Ottawa John Donkin
Although designed more than a decade ago, this island addresses the multi-faceted functions required of today’s islands. ‘It responds to many things,’ says architect John Donkin. At one end it responds to hanging out in the living room and at the other end it’s more about service, plus it answers the family’s storage needs and space for cookbooks. Photo: Peter Fritz

One twist on the two-tiered kitchen island idea is the approach architect Paul Kariouk took in his own condo, opting to keep the island all one level and instead making the floor two-tiered.

“The split counter seems to be a logical response to the fact that standard appliances are built for 36-inch tall cabinets, but when you want casual seating as well, that’s not a height that we are used to ergonomically,” he explains. “My partner is a majorly serious cook; I am not but I love how food brings people together and to that end we have people over a few times a week… A single long counter — ours is about four feet wide and 17 feet long — allows for all the food, beverages, dishes, and removal of items to happen very easily.”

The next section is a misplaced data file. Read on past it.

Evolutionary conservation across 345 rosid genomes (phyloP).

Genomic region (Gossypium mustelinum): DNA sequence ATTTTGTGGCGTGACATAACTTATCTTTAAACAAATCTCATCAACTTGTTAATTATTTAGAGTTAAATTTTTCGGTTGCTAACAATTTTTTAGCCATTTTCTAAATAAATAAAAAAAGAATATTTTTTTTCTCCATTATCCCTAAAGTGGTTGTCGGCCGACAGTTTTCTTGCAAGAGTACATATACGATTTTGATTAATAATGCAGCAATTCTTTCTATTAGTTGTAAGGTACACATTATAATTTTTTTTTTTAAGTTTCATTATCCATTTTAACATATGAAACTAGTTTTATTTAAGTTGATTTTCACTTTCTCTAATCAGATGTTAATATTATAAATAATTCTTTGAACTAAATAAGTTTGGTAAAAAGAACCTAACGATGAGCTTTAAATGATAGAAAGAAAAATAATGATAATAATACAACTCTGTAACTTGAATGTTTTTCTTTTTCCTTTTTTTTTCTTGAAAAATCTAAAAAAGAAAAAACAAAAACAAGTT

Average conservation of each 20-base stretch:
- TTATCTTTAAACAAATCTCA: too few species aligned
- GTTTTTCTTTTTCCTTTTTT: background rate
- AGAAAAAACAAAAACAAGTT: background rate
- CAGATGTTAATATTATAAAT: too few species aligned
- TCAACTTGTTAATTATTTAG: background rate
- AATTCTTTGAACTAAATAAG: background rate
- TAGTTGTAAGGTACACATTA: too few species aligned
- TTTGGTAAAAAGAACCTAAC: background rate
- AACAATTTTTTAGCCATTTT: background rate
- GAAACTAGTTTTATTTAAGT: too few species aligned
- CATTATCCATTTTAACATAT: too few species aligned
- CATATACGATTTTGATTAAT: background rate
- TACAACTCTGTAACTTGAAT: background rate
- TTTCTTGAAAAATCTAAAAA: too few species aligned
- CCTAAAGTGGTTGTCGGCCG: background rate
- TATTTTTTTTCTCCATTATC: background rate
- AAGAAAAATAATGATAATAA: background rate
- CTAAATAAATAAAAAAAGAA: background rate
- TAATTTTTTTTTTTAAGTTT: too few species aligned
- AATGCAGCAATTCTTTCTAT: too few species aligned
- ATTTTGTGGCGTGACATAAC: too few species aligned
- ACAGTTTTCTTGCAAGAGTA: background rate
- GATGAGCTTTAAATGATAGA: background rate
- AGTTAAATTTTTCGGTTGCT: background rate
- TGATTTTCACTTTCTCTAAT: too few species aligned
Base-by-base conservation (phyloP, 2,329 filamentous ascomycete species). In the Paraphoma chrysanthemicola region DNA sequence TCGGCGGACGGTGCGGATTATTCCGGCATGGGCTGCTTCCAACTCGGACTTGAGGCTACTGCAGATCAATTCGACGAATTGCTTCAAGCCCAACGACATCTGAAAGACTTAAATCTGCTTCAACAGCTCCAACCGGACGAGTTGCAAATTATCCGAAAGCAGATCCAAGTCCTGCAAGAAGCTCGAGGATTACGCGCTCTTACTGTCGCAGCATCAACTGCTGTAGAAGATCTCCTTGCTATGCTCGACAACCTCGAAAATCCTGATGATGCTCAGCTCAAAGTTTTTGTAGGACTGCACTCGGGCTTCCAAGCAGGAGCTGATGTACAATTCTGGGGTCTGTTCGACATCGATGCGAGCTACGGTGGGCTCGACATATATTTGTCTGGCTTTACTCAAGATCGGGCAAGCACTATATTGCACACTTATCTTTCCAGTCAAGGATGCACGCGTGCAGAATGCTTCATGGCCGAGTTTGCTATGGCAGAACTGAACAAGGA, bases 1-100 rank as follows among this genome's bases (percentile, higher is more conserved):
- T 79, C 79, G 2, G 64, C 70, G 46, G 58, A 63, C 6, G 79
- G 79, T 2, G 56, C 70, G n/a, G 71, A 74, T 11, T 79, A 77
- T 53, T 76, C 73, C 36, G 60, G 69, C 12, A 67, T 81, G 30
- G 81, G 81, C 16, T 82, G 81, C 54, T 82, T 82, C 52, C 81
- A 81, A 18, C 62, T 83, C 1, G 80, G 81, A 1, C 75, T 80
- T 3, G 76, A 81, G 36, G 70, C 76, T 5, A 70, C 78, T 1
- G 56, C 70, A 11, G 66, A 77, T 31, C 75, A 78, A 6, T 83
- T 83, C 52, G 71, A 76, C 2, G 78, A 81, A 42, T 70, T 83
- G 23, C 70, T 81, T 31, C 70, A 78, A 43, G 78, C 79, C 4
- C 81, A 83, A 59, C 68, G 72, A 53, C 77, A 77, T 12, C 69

kitchen islands Paul Kariouk
In order to keep the island countertop in his condo at one level while still being ergonomic for both food prep and dining, architect Paul Kariouk chose to tier the floor instead. Photo: Christian Lalonde/Photolux Studio

What’s next for islands?

“The island isn’t going away anytime soon,” says architect Amanda Ferguson, a partner at Linebox Studio. “The contemporary home will continue to depend more and more on it and what it can bring to the home dynamic.


“People will continue to think about integrating power and data, additional storage and, yes, keeping spaces to sit. It’s going to be all about gathering and the idea of ‘sitting down for dinner’ will continue to relocate to the island. The world is only moving faster, and the island addresses the need to connect in a way that feels more efficient.”

About the Author

Anita Murray

Anita Murray

Anita Murray is the co-founder of All Things Home Inc. and owner of Three C Communications. The veteran journalist has covered the Ottawa housing industry since 2011.